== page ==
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MARKETS GLOBAL-Shares rebound on U.S. budget talk, yen falls
January 18, 2013 / 8:07 PM / 5 years ago

MARKETS GLOBAL-Shares rebound on U.S. budget talk, yen falls

* Push by Republicans for 3-month debt limit increase buoys
    * MSCI world share index rises to highest since May 2011
    * China growth data initially boosts global recovery outlook
    * Japan's yen drops vs dollar

    By Herbert Lash
    NEW YORK, Jan 18 (Reuters) - World equity markets and oil
prices rebounded on Friday after U.S. House Republican leaders
said they would seek to break a government budget impasse next
week, while the yen was lower against the U.S. dollar ahead of
potential asset purchases by the Bank of Japan.
    Brent and U.S. crude futures rose in choppy trading,
reacting to news that the House of Representatives will consider
a bill to raise the U.S. debt ceiling enough to allow the
country to pay its bills for another three months.
    Stocks on Wall Street pared losses on news of the new
Republican strategy. Earlier, U.S. stocks had faltered on a
survey that showed U.S. consumer sentiment at its lowest in over
a year in January and a disappointing earnings outlook from
chipmaker Intel.
    The Thomson Reuters/University of Michigan's preliminary
reading on the overall index on consumer sentiment came in at
71.3, down from 72.9 the month before. The index was at its
lowest since December 2011. 
    "It's a disappointing figure and helped put pressure on
risky assets," said Greg Moore, a currency strategist at TD
Securities in Toronto.
    "Markets for the last two weeks have been grinding higher,
without much fundamentals backing it up. So this is a reality
check. But it's still fairly early in the year and things could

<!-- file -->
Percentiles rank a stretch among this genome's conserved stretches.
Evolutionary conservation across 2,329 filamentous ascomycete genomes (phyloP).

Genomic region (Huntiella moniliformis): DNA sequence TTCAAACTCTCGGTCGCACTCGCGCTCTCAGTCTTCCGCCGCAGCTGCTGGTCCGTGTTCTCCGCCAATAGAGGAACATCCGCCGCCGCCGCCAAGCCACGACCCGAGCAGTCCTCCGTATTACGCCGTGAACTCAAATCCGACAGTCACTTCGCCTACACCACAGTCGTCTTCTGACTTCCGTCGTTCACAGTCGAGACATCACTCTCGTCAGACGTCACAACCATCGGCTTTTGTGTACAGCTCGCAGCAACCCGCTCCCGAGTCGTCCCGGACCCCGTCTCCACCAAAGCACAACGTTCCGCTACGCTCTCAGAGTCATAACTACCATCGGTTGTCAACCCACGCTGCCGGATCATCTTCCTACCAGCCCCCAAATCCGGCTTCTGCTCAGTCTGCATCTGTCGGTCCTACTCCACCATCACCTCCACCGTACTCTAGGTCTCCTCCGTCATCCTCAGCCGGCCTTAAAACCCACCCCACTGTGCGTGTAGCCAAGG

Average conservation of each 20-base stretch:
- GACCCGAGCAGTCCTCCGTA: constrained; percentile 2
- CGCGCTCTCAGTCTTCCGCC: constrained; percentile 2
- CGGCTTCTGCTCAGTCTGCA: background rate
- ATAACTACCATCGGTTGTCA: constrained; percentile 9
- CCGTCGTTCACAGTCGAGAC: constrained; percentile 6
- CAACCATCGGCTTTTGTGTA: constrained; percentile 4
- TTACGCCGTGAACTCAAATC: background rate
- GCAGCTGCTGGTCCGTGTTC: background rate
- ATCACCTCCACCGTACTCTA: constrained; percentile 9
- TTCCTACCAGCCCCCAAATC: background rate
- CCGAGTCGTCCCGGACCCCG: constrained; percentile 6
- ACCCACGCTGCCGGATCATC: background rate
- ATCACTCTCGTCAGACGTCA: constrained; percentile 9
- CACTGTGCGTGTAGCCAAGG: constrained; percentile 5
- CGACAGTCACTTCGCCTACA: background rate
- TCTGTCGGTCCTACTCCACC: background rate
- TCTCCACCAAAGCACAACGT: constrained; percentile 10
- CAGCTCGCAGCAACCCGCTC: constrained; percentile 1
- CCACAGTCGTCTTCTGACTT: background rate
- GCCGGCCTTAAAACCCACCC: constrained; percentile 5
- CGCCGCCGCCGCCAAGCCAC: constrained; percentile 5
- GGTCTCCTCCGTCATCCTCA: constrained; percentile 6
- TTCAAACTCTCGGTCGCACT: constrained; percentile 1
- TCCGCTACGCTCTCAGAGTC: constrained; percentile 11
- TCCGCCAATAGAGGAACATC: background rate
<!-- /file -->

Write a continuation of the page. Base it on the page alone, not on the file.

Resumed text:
change," he said.
    U.S. Treasury debt prices extended modest gains. The U.S.
benchmark 10-year Treasury note ticked up 11/32 in
price to yield 1.8453 percent.
    Omer Esiner, a chief market analyst at Commonwealth Foreign
Exchange in Washington said the consumer confidence numbers
would be closely scrutinized, given the still-uncertain impact
of higher payroll taxes on the consumer.
    "This is a big miss and could mark the beginning of a
downward trend in sentiment and in spending," Esiner said.
    The Dow Jones industrial average was up 6.32 points,
or 0.05 percent, at 13,602.34. The Standard & Poor's 500 Index
 was up 0.16 points, or 0.01 percent, at 1,481.10. The
Nasdaq Composite Index was down 8.23 points, or 0.26
percent, at 3,127.78. 
    Disappointing economic data in the UK helped pushed European
shares downward. The FTSEurofirst 300 index of top
shares closed 0.16 percent lower at 1,163.64.
    China reported that its economy grew at a slightly
faster-than-expected 7.9 percent in the fourth quarter of 2012,
a clear sign it has avoided a sharp economic slowdown, though
the annual growth rate was its weakest in 13 years.
    The China data came on top of strong U.S. labor and housing
market reports on Thursday, providing fresh impetus to a broad
rally in equities, precious metals and commodities since the
start of the year. 
    MSCI's index of leading world shares hit its
highest level since May 2011 at 351.70, but later gave back some
gains to trade up at 351.47.
    Spot gold retreated $2.11 to $1,685.10 an ounce.
    Oil supply disruption fears were reinforced by the Islamic
militant attack and hostage-taking at a gas plant in Algeria, a
member of the Organization of Petroleum Exporting Countries.
    Lack of progress from another round of talks between the
United Nations' nuclear agency and Iran about Tehran's nuclear
program also pushed prices higher.
    Brent crude rose 81 cents at $111.91 barrel, while
U.S. oil rose 7 cents at $95.56 a barrel. 
    Sources familiar with the BOJ's thinking told Reuters the
central bank, under relentless pressure from Japan's Prime
Minister Shinzo Abe, will consider making an open-ended
commitment to buy assets until 2 percent inflation is in sight.
    "This is a big deal," said Jens Nordvig, global head of
currency strategy at Nomura Securities in New York.
    "But as always from a trading perspective, it matters
greatly what is already priced," he added.
    The euro last traded 0.2 percent lower against the yen
 at 119.96 yen, down from 120.70 earlier - its highest
since May 2011.
    The euro was also down against the dollar, falling 0.36
percent on the day to $1.3327.

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